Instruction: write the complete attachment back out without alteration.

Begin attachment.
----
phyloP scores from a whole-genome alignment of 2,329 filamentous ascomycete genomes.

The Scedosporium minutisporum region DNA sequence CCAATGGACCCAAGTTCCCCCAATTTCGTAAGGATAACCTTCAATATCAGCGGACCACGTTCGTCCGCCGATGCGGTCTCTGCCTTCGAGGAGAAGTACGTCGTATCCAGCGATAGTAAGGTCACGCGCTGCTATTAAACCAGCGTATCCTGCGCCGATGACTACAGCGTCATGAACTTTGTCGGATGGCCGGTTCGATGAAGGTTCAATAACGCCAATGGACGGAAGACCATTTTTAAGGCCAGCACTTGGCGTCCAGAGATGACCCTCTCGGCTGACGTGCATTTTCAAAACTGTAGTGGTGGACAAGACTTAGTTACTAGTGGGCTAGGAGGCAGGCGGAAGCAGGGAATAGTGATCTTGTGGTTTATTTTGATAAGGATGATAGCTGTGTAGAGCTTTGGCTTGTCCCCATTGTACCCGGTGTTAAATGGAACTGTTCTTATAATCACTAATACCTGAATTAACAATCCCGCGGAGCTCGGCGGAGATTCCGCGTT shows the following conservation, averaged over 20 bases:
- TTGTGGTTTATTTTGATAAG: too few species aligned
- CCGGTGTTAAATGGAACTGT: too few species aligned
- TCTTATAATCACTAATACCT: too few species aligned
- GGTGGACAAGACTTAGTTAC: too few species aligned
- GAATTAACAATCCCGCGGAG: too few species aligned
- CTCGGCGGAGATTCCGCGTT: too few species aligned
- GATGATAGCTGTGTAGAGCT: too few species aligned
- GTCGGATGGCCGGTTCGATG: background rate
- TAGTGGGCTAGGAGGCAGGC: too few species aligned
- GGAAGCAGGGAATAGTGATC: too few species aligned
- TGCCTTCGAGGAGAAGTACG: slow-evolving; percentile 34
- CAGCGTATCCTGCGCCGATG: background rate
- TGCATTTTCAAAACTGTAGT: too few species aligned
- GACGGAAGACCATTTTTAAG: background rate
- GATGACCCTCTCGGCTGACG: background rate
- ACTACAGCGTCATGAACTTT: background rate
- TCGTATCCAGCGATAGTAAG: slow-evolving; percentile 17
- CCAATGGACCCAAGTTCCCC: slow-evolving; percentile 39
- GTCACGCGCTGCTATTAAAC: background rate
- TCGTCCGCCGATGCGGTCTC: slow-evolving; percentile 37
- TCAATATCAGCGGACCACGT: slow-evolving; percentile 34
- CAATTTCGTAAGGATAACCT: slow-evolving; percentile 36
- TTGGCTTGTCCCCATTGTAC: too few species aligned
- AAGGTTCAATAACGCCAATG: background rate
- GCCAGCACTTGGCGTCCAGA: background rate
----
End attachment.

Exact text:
phyloP scores from a whole-genome alignment of 2,329 filamentous ascomycete genomes.

The Scedosporium minutisporum region DNA sequence CCAATGGACCCAAGTTCCCCCAATTTCGTAAGGATAACCTTCAATATCAGCGGACCACGTTCGTCCGCCGATGCGGTCTCTGCCTTCGAGGAGAAGTACGTCGTATCCAGCGATAGTAAGGTCACGCGCTGCTATTAAACCAGCGTATCCTGCGCCGATGACTACAGCGTCATGAACTTTGTCGGATGGCCGGTTCGATGAAGGTTCAATAACGCCAATGGACGGAAGACCATTTTTAAGGCCAGCACTTGGCGTCCAGAGATGACCCTCTCGGCTGACGTGCATTTTCAAAACTGTAGTGGTGGACAAGACTTAGTTACTAGTGGGCTAGGAGGCAGGCGGAAGCAGGGAATAGTGATCTTGTGGTTTATTTTGATAAGGATGATAGCTGTGTAGAGCTTTGGCTTGTCCCCATTGTACCCGGTGTTAAATGGAACTGTTCTTATAATCACTAATACCTGAATTAACAATCCCGCGGAGCTCGGCGGAGATTCCGCGTT shows the following conservation, averaged over 20 bases:
- TTGTGGTTTATTTTGATAAG: too few species aligned
- CCGGTGTTAAATGGAACTGT: too few species aligned
- TCTTATAATCACTAATACCT: too few species aligned
- GGTGGACAAGACTTAGTTAC: too few species aligned
- GAATTAACAATCCCGCGGAG: too few species aligned
- CTCGGCGGAGATTCCGCGTT: too few species aligned
- GATGATAGCTGTGTAGAGCT: too few species aligned
- GTCGGATGGCCGGTTCGATG: background rate
- TAGTGGGCTAGGAGGCAGGC: too few species aligned
- GGAAGCAGGGAATAGTGATC: too few species aligned
- TGCCTTCGAGGAGAAGTACG: slow-evolving; percentile 34
- CAGCGTATCCTGCGCCGATG: background rate
- TGCATTTTCAAAACTGTAGT: too few species aligned
- GACGGAAGACCATTTTTAAG: background rate
- GATGACCCTCTCGGCTGACG: background rate
- ACTACAGCGTCATGAACTTT: background rate
- TCGTATCCAGCGATAGTAAG: slow-evolving; percentile 17
- CCAATGGACCCAAGTTCCCC: slow-evolving; percentile 39
- GTCACGCGCTGCTATTAAAC: background rate
- TCGTCCGCCGATGCGGTCTC: slow-evolving; percentile 37
- TCAATATCAGCGGACCACGT: slow-evolving; percentile 34
- CAATTTCGTAAGGATAACCT: slow-evolving; percentile 36
- TTGGCTTGTCCCCATTGTAC: too few species aligned
- AAGGTTCAATAACGCCAATG: background rate
- GCCAGCACTTGGCGTCCAGA: background rate